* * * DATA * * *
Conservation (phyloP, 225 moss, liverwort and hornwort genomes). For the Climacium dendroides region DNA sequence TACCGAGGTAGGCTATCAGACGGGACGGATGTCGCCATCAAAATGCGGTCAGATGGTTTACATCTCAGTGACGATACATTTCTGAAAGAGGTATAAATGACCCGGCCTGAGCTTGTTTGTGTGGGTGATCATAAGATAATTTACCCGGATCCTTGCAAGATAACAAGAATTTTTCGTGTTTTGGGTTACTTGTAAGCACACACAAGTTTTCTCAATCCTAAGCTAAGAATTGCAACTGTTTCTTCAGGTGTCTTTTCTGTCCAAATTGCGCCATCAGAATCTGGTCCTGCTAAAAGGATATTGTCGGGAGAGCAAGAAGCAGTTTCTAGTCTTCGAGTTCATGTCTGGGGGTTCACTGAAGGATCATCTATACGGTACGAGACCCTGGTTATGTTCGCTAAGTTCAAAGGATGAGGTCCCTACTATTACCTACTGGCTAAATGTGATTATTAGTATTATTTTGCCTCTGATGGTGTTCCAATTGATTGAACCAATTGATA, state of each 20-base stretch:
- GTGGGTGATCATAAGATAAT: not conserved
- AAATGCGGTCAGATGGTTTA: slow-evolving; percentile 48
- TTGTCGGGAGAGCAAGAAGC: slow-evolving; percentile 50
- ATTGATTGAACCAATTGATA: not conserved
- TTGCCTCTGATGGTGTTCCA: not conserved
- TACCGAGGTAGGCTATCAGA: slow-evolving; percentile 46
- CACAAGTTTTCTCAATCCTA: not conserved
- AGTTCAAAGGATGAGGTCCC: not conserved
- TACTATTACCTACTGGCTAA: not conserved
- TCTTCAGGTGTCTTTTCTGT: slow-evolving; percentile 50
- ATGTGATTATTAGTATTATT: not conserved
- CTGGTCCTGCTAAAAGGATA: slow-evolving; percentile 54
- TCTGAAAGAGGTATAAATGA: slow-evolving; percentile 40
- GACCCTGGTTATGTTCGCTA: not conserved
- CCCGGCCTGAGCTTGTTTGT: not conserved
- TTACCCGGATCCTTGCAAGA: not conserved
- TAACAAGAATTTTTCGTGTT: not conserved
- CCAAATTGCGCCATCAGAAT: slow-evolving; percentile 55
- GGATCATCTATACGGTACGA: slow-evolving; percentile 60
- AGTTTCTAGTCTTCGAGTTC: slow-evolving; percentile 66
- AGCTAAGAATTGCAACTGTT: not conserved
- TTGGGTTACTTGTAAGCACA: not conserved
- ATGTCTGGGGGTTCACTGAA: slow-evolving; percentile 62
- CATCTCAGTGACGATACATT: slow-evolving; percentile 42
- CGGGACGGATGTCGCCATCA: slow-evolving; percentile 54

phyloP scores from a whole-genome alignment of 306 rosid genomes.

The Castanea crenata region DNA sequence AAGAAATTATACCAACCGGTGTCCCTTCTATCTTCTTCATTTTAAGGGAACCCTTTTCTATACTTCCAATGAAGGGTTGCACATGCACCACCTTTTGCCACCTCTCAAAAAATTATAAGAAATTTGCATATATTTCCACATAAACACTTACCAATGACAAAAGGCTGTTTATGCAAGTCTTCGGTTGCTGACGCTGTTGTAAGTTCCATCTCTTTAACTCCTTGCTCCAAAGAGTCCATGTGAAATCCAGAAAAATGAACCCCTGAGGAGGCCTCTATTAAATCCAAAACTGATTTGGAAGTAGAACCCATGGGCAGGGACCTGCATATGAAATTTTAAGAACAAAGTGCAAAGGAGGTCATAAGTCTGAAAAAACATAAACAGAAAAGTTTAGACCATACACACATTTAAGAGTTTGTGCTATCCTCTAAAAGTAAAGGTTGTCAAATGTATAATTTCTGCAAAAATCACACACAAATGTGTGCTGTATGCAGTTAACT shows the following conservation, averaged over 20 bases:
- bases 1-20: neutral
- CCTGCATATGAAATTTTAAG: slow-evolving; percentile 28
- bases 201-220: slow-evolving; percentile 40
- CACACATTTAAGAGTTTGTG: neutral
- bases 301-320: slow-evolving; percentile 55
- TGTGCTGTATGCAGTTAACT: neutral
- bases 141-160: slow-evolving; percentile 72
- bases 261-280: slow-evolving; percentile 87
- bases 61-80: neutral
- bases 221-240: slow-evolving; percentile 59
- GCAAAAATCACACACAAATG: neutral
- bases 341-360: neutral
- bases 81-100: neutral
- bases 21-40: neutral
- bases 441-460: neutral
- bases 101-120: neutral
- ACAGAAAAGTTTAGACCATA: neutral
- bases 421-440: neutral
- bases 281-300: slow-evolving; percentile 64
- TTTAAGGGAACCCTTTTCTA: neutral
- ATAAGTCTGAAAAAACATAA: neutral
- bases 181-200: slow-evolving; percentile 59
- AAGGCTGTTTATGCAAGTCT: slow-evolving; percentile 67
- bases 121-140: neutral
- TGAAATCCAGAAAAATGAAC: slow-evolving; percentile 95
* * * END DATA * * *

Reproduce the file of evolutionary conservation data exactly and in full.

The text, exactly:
Conservation (phyloP, 225 moss, liverwort and hornwort genomes). For the Climacium dendroides region DNA sequence TACCGAGGTAGGCTATCAGACGGGACGGATGTCGCCATCAAAATGCGGTCAGATGGTTTACATCTCAGTGACGATACATTTCTGAAAGAGGTATAAATGACCCGGCCTGAGCTTGTTTGTGTGGGTGATCATAAGATAATTTACCCGGATCCTTGCAAGATAACAAGAATTTTTCGTGTTTTGGGTTACTTGTAAGCACACACAAGTTTTCTCAATCCTAAGCTAAGAATTGCAACTGTTTCTTCAGGTGTCTTTTCTGTCCAAATTGCGCCATCAGAATCTGGTCCTGCTAAAAGGATATTGTCGGGAGAGCAAGAAGCAGTTTCTAGTCTTCGAGTTCATGTCTGGGGGTTCACTGAAGGATCATCTATACGGTACGAGACCCTGGTTATGTTCGCTAAGTTCAAAGGATGAGGTCCCTACTATTACCTACTGGCTAAATGTGATTATTAGTATTATTTTGCCTCTGATGGTGTTCCAATTGATTGAACCAATTGATA, state of each 20-base stretch:
- GTGGGTGATCATAAGATAAT: not conserved
- AAATGCGGTCAGATGGTTTA: slow-evolving; percentile 48
- TTGTCGGGAGAGCAAGAAGC: slow-evolving; percentile 50
- ATTGATTGAACCAATTGATA: not conserved
- TTGCCTCTGATGGTGTTCCA: not conserved
- TACCGAGGTAGGCTATCAGA: slow-evolving; percentile 46
- CACAAGTTTTCTCAATCCTA: not conserved
- AGTTCAAAGGATGAGGTCCC: not conserved
- TACTATTACCTACTGGCTAA: not conserved
- TCTTCAGGTGTCTTTTCTGT: slow-evolving; percentile 50
- ATGTGATTATTAGTATTATT: not conserved
- CTGGTCCTGCTAAAAGGATA: slow-evolving; percentile 54
- TCTGAAAGAGGTATAAATGA: slow-evolving; percentile 40
- GACCCTGGTTATGTTCGCTA: not conserved
- CCCGGCCTGAGCTTGTTTGT: not conserved
- TTACCCGGATCCTTGCAAGA: not conserved
- TAACAAGAATTTTTCGTGTT: not conserved
- CCAAATTGCGCCATCAGAAT: slow-evolving; percentile 55
- GGATCATCTATACGGTACGA: slow-evolving; percentile 60
- AGTTTCTAGTCTTCGAGTTC: slow-evolving; percentile 66
- AGCTAAGAATTGCAACTGTT: not conserved
- TTGGGTTACTTGTAAGCACA: not conserved
- ATGTCTGGGGGTTCACTGAA: slow-evolving; percentile 62
- CATCTCAGTGACGATACATT: slow-evolving; percentile 42
- CGGGACGGATGTCGCCATCA: slow-evolving; percentile 54

phyloP scores from a whole-genome alignment of 306 rosid genomes.

The Castanea crenata region DNA sequence AAGAAATTATACCAACCGGTGTCCCTTCTATCTTCTTCATTTTAAGGGAACCCTTTTCTATACTTCCAATGAAGGGTTGCACATGCACCACCTTTTGCCACCTCTCAAAAAATTATAAGAAATTTGCATATATTTCCACATAAACACTTACCAATGACAAAAGGCTGTTTATGCAAGTCTTCGGTTGCTGACGCTGTTGTAAGTTCCATCTCTTTAACTCCTTGCTCCAAAGAGTCCATGTGAAATCCAGAAAAATGAACCCCTGAGGAGGCCTCTATTAAATCCAAAACTGATTTGGAAGTAGAACCCATGGGCAGGGACCTGCATATGAAATTTTAAGAACAAAGTGCAAAGGAGGTCATAAGTCTGAAAAAACATAAACAGAAAAGTTTAGACCATACACACATTTAAGAGTTTGTGCTATCCTCTAAAAGTAAAGGTTGTCAAATGTATAATTTCTGCAAAAATCACACACAAATGTGTGCTGTATGCAGTTAACT shows the following conservation, averaged over 20 bases:
- bases 1-20: neutral
- CCTGCATATGAAATTTTAAG: slow-evolving; percentile 28
- bases 201-220: slow-evolving; percentile 40
- CACACATTTAAGAGTTTGTG: neutral
- bases 301-320: slow-evolving; percentile 55
- TGTGCTGTATGCAGTTAACT: neutral
- bases 141-160: slow-evolving; percentile 72
- bases 261-280: slow-evolving; percentile 87
- bases 61-80: neutral
- bases 221-240: slow-evolving; percentile 59
- GCAAAAATCACACACAAATG: neutral
- bases 341-360: neutral
- bases 81-100: neutral
- bases 21-40: neutral
- bases 441-460: neutral
- bases 101-120: neutral
- ACAGAAAAGTTTAGACCATA: neutral
- bases 421-440: neutral
- bases 281-300: slow-evolving; percentile 64
- TTTAAGGGAACCCTTTTCTA: neutral
- ATAAGTCTGAAAAAACATAA: neutral
- bases 181-200: slow-evolving; percentile 59
- AAGGCTGTTTATGCAAGTCT: slow-evolving; percentile 67
- bases 121-140: neutral
- TGAAATCCAGAAAAATGAAC: slow-evolving; percentile 95